Kranstauber B, Weinzierl R, Wikelski M, & Safi K. (2015) Global aerial flyways allow efficient travelling. Ecology letters. PMID: 26477348  

  • October 14, 2015
  • 12:29 PM
  • 996 views

Why More Firstborn Kids Need Glasses

by Elizabeth Preston in Inkfish



It's bad enough for the first kid when a new baby shows up to steal your thunder. But the injustice is compounded when you have to start wearing glasses while your little sibling stays as cute and non-four-eyed as ever. If this sounds familiar, you're not alone: firstborn kids are more likely to be nearsighted. Part of the reason might be that they get more education.

A study in the United Kingdom and Israel found that myopia—that's nearsightedness, if you're one of those lucky people w........ Read more »

Guggenheim JA, Williams C, & UK Biobank Eye and Vision Consortium. (2015) Role of Educational Exposure in the Association Between Myopia and Birth Order. JAMA ophthalmology, 1-7. PMID: 26448589  

  • October 6, 2015
  • 11:11 AM
  • 1,040 views

How Cuttlefish Stay Camouflaged On the Go

by Elizabeth Preston in Inkfish



Most camouflaged creatures try to hold still so they won't give away their ruse. But cuttlefish aren't most creatures. These masters of camouflage can change color to seamlessly match their background, and they can keep swimming while they do it.

"Cuttlefish are one of nature's fastest dynamic camouflagers," says Noam Josef, a graduate student at the Ben Gurion University of the Negev in Israel. The cephalopods can change color in just one tenth of a second. They can also create different........ Read more »

Josef N, Berenshtein I, Fiorito G, Sykes AV, & Shashar N. (2015) Camouflage during movement in the European cuttlefish (Sepia officinalis). The Journal of experimental biology. PMID: 26385328  

  • October 2, 2015
  • 01:35 PM
  • 950 views

Poop on a Stick Tests Penguins' Sense of Smell

by Elizabeth Preston in Inkfish



Who doesn't enjoy waking to a pleasant smell wafting past? Unfortunately for them, the penguins in a recent study woke up not to pancakes frying nearby, but to less appetizing aromas—for example, feces on a stick. But scientists promise the experiment taught them valuable lessons about a penguin's capabilities. Besides, they let the birds go right back to sleep.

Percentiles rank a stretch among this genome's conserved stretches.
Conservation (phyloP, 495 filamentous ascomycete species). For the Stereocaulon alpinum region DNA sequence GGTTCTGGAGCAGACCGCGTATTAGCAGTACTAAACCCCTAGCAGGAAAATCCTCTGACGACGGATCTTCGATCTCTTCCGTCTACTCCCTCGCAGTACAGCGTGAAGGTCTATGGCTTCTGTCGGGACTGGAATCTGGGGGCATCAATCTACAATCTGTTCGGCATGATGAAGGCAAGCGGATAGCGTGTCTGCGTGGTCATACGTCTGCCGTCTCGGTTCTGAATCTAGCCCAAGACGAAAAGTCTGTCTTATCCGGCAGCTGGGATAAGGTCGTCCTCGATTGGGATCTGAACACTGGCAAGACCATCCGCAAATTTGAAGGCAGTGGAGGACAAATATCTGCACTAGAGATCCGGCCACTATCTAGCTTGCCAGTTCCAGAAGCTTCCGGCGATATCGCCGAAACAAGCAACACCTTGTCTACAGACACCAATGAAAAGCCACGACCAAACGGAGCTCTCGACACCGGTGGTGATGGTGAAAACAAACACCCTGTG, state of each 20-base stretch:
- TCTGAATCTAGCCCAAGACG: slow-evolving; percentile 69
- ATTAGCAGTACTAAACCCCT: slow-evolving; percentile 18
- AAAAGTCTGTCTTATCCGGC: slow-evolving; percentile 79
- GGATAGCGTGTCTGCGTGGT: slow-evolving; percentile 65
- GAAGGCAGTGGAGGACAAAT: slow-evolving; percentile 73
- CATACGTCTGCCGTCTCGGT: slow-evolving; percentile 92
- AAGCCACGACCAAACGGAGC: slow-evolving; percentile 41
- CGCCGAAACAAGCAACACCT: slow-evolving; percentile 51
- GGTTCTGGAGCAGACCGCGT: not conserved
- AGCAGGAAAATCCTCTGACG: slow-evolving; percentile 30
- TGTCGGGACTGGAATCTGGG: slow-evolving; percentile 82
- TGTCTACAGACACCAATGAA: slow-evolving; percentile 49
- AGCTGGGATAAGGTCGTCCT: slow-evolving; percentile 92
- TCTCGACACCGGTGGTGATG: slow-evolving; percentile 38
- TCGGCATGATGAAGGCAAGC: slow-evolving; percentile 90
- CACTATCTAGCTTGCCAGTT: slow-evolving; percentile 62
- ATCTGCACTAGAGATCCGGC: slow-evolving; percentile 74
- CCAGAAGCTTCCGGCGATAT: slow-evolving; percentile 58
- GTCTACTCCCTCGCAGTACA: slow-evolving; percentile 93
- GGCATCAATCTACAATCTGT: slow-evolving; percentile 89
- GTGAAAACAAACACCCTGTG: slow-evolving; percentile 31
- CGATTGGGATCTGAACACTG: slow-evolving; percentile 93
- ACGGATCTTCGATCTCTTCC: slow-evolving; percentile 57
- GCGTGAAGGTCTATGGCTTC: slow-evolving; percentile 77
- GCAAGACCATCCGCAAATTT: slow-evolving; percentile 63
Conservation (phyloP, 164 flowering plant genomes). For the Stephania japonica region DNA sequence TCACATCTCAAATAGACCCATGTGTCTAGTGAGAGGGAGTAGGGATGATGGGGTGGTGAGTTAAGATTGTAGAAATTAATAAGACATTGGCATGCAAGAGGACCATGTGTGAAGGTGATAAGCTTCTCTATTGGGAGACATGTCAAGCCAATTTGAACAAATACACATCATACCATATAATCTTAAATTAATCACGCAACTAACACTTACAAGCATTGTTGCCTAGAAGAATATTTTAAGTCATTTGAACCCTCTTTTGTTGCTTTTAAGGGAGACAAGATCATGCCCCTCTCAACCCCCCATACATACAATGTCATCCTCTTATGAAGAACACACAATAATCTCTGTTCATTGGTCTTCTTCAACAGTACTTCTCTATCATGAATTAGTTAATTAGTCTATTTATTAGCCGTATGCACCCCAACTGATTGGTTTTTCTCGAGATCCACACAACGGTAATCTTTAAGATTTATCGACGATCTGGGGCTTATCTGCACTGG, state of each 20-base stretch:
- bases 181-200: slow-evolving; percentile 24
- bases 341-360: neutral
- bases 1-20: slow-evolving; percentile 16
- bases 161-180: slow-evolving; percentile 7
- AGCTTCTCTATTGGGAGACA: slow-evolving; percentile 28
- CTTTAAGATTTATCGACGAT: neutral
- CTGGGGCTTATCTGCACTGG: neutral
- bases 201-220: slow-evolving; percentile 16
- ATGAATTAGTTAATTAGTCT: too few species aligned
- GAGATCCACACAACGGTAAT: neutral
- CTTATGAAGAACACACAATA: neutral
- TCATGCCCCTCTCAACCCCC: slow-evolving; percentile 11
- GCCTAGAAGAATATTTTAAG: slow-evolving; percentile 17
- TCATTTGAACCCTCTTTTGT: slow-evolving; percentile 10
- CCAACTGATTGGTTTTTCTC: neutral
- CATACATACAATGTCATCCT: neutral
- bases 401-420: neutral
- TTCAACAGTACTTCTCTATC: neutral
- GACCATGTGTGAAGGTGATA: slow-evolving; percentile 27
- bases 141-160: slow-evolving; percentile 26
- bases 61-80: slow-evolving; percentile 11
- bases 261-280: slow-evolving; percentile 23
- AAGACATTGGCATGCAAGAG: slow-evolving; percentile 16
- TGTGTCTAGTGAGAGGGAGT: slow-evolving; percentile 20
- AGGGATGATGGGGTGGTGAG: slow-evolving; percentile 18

"Research into the sense of smell in birds has a bit of a dubious history," says Gregory Cunningham, a biologist at St. John F........ Read more »

  • September 29, 2015
  • 02:40 PM
  • 933 views

How Sheep Are like an Avalanche

by Elizabeth Preston in Inkfish



Sheep are rarely dangerous to skiers, but otherwise they have a lot in common with avalanches. That's what physicists say after mathematically modeling the ungulates' behavior (and staying well out of their path).

Francesco Ginelli, who researches complex systems at the University of Aberdeen in Scotland, had already studied flocks of birds and schools of fish. But he was curious to learn what was different about the movement of sheep or other grazers. Animals like these have a simple goa... Read more »

Ginelli, F., Peruani, F., Pillot, M., Chaté, H., Theraulaz, G., & Bon, R. (2015) Intermittent collective dynamics emerge from conflicting imperatives in sheep herds. Proceedings of the National Academy of Sciences, 201503749. DOI: 10.1073/pnas.1503749112  

  • September 22, 2015
  • 05:02 PM
  • 795 views

Taste Mutation Helps Monkeys Enjoy Human Food

by Elizabeth Preston in Inkfish



It's hard to be a primate who lives in northern climes and doesn't wear clothes. Resources are scarce, and you have to seize every advantage you can to stay alive and swinging. That may be why one group of monkeys has evolved an impaired tasting gene. Their worse sense of taste means they can better take advantage of the foods around them—especially the crops their human neighbors grow.